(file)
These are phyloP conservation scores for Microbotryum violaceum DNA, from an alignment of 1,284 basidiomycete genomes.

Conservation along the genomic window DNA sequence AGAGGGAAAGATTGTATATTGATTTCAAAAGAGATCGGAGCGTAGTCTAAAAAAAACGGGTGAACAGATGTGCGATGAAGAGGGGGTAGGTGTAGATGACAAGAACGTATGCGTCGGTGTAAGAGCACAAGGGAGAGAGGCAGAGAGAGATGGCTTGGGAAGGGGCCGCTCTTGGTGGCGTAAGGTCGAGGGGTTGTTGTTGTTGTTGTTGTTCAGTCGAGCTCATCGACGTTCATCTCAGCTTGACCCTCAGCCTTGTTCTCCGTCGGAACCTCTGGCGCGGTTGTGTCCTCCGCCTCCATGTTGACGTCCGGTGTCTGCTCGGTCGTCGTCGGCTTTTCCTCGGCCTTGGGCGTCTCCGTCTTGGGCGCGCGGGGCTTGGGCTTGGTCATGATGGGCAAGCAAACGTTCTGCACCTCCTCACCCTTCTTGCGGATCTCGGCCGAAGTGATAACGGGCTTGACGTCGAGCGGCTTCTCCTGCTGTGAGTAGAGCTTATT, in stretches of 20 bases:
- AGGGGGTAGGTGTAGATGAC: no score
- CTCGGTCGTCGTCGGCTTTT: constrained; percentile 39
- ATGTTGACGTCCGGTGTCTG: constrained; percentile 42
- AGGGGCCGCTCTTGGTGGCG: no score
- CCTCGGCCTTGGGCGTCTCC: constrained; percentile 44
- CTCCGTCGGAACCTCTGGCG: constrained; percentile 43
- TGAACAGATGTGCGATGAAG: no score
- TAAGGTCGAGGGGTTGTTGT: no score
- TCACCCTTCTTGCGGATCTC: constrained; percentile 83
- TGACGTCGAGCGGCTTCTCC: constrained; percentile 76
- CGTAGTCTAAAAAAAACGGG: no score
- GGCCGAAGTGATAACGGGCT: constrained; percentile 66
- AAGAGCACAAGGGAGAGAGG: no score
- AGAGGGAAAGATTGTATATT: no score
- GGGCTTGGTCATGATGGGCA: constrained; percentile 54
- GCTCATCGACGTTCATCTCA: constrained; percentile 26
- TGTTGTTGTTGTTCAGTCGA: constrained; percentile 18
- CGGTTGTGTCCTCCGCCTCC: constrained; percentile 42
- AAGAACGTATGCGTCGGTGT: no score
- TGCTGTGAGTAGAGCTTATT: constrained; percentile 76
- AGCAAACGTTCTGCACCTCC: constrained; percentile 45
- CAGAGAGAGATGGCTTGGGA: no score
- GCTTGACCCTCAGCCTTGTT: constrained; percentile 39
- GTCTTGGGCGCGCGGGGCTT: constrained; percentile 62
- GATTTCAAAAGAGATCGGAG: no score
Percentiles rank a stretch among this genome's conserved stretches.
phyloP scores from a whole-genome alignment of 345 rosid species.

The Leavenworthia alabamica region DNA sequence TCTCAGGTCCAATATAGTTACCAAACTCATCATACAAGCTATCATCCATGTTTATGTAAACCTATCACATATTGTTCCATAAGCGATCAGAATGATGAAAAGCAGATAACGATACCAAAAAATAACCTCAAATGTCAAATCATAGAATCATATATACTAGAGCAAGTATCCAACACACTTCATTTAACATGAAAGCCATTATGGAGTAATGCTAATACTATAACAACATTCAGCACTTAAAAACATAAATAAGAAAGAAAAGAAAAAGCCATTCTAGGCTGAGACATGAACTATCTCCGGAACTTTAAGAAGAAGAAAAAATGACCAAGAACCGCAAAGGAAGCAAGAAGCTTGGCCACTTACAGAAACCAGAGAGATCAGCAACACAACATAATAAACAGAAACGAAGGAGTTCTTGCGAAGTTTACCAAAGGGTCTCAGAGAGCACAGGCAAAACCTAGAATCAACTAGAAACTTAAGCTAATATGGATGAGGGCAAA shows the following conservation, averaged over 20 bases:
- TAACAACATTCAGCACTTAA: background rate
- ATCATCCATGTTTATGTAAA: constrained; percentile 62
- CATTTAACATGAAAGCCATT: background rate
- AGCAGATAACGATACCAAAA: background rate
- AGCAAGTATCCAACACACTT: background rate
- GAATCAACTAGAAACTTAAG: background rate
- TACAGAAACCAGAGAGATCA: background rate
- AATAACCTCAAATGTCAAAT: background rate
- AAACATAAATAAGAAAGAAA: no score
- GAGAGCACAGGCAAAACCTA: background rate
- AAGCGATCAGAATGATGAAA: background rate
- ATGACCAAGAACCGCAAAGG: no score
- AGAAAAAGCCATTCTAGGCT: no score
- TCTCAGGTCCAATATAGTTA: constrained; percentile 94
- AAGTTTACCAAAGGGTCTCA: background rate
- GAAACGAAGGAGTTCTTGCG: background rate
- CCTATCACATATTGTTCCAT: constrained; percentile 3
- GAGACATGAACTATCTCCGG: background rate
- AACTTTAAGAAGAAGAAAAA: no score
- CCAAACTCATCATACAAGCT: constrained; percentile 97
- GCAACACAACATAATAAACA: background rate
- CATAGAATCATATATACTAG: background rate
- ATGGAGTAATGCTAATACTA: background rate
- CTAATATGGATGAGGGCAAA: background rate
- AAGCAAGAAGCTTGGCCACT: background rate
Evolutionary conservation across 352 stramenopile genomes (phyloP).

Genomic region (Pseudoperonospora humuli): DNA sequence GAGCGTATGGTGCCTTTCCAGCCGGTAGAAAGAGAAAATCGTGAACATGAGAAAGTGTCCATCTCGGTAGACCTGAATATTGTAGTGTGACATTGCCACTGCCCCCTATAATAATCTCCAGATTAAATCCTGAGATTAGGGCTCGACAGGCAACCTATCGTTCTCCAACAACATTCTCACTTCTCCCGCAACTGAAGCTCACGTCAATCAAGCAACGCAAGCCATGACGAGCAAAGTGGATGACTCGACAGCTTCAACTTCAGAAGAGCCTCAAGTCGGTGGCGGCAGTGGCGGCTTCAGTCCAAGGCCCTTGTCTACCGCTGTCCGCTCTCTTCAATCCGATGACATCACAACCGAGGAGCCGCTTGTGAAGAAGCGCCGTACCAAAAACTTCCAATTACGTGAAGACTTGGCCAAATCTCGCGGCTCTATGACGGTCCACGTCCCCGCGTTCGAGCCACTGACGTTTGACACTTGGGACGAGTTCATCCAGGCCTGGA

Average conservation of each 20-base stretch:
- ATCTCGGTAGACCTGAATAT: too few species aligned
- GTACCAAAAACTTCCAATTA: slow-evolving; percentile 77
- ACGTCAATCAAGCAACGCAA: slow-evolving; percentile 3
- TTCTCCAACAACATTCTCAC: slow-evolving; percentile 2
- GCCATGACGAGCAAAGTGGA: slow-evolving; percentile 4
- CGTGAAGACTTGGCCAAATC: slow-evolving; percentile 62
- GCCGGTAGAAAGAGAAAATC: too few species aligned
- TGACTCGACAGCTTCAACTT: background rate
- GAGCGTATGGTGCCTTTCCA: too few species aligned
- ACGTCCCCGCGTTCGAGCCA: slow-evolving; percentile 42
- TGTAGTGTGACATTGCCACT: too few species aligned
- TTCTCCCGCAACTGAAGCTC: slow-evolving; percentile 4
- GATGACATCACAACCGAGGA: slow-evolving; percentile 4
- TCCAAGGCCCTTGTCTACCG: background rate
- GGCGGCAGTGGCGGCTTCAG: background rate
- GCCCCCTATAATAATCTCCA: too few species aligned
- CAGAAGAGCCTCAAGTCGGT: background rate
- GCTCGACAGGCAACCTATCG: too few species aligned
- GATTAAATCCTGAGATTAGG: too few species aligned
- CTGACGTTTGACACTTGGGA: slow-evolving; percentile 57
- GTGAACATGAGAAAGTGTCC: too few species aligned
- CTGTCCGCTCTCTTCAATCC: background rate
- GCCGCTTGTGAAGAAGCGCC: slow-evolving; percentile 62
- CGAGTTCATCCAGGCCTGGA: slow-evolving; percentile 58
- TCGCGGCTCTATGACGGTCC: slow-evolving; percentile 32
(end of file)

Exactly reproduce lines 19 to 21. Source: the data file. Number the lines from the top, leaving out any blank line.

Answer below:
- TGTTGTTGTTGTTCAGTCGA: constrained; percentile 18
- CGGTTGTGTCCTCCGCCTCC: constrained; percentile 42
- AAGAACGTATGCGTCGGTGT: no score